Goodness, those are awfully close (NOT in quality, mind you). How well do they match up? Let's turn the original blue and the fake red and overlap them:
It's positively uncanny! No, it's not uncanny: it's a tracing done on a lightbox. But could it be a tracing by Bushmiller himself? Ask this question: why would he do this? If Bushmiller were to dash off a quick sketch for a fan, why would he lug out a lightbox instead of... well, dashing off a quick sketch? Also, if Bushmiller himself were doing the tracing, one would expect him to understand his own drawing and not make what are called "tracing errors." Does the Gallery on Baum's drawing include tracing errors? Oh, yes, that and more. Let's really get into this:
(Click to open a larger version in a new window and play along at home!)
- On the left, the horizontal lines in the building are Bushmiller's visual shorthand for "planks of wood," misunderstood by the tracer as simply shading lines, which he doesn't feel a need to follow exactly.
- Note that where the tracer doesn't feel a need to exactly follow the original, as in the bushes and the shading lines on the building mentioned above, the lines are fast and assured. Where the tracer feels more of a need to follow the original contours closely, such as in Sluggo's outline, the lines are shakier and slower, less sure. These are elementary aspects of tracings, and once you get used to spotting them, you'll notice traced drawings everywhere, like this Warhol.
- Tracing error: Bushmiller uses two separate lines to delineate the collar of Sluggo's shirt and his left hand. The tracer misinterprets this as a single, continuous line.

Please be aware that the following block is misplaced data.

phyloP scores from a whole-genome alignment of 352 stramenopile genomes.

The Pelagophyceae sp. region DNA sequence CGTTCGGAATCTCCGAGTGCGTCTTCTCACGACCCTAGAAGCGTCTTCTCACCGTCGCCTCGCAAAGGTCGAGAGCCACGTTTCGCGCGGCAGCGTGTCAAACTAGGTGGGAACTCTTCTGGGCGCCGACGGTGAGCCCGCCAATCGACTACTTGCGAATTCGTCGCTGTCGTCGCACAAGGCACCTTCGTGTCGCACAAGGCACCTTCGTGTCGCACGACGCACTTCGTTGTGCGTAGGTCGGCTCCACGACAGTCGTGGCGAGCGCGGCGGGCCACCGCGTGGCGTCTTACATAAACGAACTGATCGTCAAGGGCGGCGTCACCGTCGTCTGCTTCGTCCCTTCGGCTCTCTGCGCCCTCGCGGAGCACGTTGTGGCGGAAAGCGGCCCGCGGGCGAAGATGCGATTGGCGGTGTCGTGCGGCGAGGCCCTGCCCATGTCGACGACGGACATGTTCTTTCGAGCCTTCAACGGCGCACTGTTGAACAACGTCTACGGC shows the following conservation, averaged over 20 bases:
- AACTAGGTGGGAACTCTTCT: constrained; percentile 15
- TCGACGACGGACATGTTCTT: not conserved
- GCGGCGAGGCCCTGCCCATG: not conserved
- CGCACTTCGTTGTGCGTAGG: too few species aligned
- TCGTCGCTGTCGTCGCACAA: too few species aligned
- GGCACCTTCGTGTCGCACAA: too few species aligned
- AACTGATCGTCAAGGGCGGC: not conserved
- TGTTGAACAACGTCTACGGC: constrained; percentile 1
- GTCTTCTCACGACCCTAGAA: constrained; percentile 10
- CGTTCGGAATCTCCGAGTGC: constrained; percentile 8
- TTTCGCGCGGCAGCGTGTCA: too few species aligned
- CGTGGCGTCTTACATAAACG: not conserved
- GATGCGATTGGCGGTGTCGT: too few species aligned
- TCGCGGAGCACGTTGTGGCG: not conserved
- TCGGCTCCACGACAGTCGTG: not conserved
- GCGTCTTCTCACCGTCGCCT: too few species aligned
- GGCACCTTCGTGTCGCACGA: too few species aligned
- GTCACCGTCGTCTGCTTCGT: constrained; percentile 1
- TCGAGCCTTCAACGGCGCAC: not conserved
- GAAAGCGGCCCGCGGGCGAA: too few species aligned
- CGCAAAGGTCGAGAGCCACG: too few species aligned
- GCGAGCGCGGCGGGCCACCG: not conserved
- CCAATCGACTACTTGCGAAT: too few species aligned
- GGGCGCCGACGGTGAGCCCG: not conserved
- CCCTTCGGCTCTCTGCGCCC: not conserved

- Tracing error: the crease in the pants caused by the bend in Sluggo's knee in the original is misinterpreted as... Sluggo's bulging crotch? Ew.
- After decades of drawing Sluggo, "Bushmiller" suddenly forgets how he has always drawn his ear.
- The tracer says to himself, "Stupid Bushmiller should have put shading there!"
- On the left is Bushmiller's visual shorthand for "edge of the sidewalk and grass." On the right is "Bushmiller" suddenly forgetting how he has been doing this for decades.
- This is probably the most damning detail: "Bushmiller" suddenly starts constructing the letter "B" in a totally different way than he has been doing for decades.
- And here is "Bushmiller" suddenly forgetting how to draw the same shoes he's been drawing over and over on a daily basis for years and years and years.
I could probably come up with at least five more points, but I think I've already belabored the obvious here.
And don't even get me started on the signature.
One last thing: Could Gallery on Baum's drawing be a rough sketch for the final strip? No: Bushmiller's rough sketches didn't look anything like this, and he didn't make them on index cards with felt-tip markers.
UPDATE: Bushmiller authority Mark Newgarden (and co-author with Paul Karasik
of the upcoming HOW TO READ NANCY) has this to add about the drawing:
As far as we can tell EB never owned a light box.
His real drawings for fans were nothing like this. They are usually quite
tight and often water colored-and never drawn in a ruled panel (let alone
one taken from a daily strip!)
Click on the "Gallery on Baum" topic tag below for more in this series.